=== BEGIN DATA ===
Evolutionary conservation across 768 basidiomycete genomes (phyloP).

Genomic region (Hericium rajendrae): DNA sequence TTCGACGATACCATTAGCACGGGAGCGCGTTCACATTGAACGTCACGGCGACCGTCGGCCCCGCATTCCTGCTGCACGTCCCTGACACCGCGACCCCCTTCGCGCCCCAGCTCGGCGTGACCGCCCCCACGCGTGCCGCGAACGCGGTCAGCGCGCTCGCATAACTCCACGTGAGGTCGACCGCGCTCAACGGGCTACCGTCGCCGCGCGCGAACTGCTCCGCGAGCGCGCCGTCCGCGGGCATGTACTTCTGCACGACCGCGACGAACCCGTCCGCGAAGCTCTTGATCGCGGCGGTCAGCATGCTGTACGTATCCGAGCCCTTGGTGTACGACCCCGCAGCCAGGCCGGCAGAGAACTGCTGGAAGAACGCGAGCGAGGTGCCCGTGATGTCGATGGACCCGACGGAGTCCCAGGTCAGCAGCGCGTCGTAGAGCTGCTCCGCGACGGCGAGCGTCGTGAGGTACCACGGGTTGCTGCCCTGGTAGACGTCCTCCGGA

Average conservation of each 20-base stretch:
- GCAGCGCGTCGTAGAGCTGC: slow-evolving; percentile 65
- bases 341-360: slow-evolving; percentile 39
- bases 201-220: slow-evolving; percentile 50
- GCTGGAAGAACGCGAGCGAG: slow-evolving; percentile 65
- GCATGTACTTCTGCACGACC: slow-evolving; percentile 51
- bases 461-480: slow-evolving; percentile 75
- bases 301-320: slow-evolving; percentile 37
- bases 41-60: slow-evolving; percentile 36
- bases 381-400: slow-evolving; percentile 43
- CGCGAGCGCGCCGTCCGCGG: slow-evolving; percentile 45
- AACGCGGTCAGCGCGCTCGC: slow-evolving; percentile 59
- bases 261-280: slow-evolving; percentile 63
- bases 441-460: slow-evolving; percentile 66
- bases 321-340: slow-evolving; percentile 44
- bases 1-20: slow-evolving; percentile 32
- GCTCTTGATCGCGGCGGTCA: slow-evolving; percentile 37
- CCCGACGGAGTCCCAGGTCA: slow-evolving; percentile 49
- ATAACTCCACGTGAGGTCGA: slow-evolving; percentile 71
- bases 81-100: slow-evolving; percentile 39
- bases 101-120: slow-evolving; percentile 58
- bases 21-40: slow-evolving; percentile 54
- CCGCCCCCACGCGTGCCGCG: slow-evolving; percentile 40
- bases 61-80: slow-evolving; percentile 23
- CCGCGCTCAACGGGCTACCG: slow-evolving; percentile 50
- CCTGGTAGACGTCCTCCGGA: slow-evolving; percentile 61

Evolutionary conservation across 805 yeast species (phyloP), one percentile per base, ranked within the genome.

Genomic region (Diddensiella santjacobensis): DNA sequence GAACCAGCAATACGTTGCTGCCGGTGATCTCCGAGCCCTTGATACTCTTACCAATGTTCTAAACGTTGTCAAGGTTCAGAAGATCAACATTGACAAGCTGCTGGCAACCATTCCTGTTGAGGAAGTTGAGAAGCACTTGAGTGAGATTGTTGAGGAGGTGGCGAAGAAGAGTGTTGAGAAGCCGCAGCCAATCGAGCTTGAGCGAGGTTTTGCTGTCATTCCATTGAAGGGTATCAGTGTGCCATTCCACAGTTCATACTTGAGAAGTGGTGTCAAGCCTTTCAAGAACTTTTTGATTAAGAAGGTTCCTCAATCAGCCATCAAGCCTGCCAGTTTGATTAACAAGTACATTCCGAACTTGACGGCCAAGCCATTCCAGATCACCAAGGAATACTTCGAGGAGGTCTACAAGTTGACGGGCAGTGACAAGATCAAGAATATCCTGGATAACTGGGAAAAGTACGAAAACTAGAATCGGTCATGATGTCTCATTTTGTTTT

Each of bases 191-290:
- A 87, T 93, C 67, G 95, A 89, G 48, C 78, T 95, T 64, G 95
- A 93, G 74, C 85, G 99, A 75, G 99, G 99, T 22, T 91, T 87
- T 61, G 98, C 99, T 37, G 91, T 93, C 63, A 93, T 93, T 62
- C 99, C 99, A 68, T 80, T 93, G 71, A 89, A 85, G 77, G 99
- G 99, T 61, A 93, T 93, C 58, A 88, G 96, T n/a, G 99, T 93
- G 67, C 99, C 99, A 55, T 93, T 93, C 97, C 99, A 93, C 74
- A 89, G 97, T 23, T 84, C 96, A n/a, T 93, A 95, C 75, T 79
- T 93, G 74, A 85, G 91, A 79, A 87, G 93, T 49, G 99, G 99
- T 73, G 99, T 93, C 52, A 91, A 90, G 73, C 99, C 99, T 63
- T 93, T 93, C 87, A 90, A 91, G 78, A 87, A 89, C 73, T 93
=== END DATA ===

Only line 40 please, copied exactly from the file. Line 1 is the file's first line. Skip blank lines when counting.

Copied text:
- T 73, G 99, T 93, C 52, A 91, A 90, G 73, C 99, C 99, T 63